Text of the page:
First, the assigned herald develops a written description based on consultation with the petitioner. The petitioner then signs a contract with an artist at the authority to create the design. The Fraser Herald, serving as the CHA's principal artist, must review the design. At all stages the documents must be approved by both the petitioner and the Chief Herald. The final step is to prepare the letters patent, the official notice of an award of arms, which includes a drawing of the armorial bearings and the accompanying legal text and explanation of the symbolism of the bearings. Under Canadian bilingualism laws, letters patent are written in both English and French, though the petitioner may choose which language will be placed in the left column of the document.
Completed grant documents are recorded in the Public Register of Arms, Flags and Badges of Canada and the notice of the grant is published in the Canada Gazette, Part I, under the section "Government House".
The Government of Canada requires that the above processes be financed by the petitioner; that is the person requesting the grant or registration of arms, who pays the fees associated with the request and grant/registration. The processing fee for all petitioners is CAD$435 (plus GST), with the cost of one preliminary design ranging from $200 to $1,000. The cost of the final design, as illustrated on the letters patent, ranges from $900 to $3,500. In Canada, the petitioner does not "buy" a coat of arms, the arms themselves are freely given to qualified individuals, but fees must be paid to the heralds and artists for the services rendered. The average time needed to complete a grant is about 12 to 14 months, though it can take longer for particularly detailed or intricate arms.
Those individuals and institutions who already possess legitimate awards of arms may apply to the Canadian Heraldic Authority to have their arms registered. There is no cost associated with application for registration and it takes less time, approximately three months, than application for a new award of arms.
The current arms of the authority were confirmed in a warrant by the Governor General on 15 January 1994, in honour of the authority's fifth anniversary, which was celebrated the previous year. The full armorial bearings of the Canadian Heraldic Authority incorporate aboriginal symbolism, as seen in the mythical raven-bears, as well as the national symbol of the maple leaf and the traditional Canadian colours of red and white, which were made official by King George V in 1921.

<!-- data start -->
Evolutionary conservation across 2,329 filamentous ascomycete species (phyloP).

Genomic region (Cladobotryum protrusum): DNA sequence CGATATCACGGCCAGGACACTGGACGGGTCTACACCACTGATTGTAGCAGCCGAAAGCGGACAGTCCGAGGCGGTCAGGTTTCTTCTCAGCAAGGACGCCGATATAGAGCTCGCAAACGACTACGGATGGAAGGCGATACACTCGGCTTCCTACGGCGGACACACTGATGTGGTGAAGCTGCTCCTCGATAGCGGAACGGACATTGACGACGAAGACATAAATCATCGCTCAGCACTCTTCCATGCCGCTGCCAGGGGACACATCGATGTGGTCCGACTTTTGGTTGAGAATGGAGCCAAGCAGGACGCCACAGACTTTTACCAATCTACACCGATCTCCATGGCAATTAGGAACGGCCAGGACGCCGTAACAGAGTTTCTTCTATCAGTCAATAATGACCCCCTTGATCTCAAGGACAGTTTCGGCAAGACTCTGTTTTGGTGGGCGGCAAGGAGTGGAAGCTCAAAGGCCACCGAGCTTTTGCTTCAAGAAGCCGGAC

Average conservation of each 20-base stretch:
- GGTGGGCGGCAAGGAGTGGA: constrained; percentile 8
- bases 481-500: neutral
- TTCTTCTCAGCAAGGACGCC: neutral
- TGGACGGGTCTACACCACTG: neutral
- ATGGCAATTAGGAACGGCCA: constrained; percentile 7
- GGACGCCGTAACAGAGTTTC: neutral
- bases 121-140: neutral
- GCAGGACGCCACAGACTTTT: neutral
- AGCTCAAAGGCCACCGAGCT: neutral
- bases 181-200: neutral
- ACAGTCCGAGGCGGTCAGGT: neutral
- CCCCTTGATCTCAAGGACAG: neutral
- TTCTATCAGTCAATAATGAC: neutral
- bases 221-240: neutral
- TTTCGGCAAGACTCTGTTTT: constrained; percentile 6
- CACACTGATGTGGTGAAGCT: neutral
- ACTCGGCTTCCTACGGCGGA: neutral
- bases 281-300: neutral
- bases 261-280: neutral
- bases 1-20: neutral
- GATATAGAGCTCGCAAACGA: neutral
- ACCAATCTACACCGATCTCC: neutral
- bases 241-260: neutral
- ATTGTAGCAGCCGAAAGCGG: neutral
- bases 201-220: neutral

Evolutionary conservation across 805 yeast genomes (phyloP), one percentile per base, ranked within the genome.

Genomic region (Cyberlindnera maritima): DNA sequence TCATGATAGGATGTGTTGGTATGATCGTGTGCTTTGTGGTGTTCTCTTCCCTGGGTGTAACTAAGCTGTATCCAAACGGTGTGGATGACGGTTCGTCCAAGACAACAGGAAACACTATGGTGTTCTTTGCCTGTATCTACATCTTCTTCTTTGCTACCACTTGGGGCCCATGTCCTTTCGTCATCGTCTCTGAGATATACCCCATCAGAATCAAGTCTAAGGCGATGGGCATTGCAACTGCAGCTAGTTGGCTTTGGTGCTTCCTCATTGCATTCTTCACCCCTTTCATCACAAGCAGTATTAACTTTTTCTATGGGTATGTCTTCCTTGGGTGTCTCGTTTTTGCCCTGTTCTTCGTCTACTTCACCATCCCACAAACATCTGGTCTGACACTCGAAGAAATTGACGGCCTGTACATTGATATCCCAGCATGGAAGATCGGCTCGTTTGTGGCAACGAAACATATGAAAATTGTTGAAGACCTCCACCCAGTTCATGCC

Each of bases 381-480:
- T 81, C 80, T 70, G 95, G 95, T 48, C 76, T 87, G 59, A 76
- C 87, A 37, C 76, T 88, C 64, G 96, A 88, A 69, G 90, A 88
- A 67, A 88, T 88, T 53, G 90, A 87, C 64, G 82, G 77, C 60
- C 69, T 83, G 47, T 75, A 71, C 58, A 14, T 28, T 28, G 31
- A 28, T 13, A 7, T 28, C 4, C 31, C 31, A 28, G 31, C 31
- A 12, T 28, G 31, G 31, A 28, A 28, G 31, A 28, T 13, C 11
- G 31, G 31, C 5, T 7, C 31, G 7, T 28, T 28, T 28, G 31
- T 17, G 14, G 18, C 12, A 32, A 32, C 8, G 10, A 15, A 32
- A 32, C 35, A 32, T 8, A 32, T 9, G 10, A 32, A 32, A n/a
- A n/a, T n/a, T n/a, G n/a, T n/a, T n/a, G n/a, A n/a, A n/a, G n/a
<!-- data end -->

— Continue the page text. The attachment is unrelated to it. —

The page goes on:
The crest is a modification of the Royal Crest of Canada: a lion wearing a crown and bearing a maple leaf. The crest of the authority features the same lion, instead holding a white shield containing a red maple leaf, symbolising the governor general's authority under the Crown to grant armorial bearings to Canadians.
The shield itself is white with a red maple leaf, similar to the middle portion of the Canadian flag. The white shield upon the leaf represents "a sign of heraldry to be created and recorded for Canadians."
The raven-bears, a new heraldic beast which combined several creatures that are important to aboriginal symbolism, were proposed by the heralds in honour of the United Nations' International Year of the World's Indigenous Peoples, also occurring in 1993. The raven-bears are standing on an outcrop of what is known as the Canadian Shield, a geological formation which the authority foundation is based on. The Canadian Shield is formed by rocks, which are covered in red coloured maple leaves and by golden maple seeds. The motto that was chosen is Latin for Let us honour those who honour our country.
The shield and crest alone comprise the Badge of the CHA, which is used on the seal of the Authority and on the letters patent that grant and register armorial bearings. A wreath behind the arms is composed of red maple leaves bound with gold straps.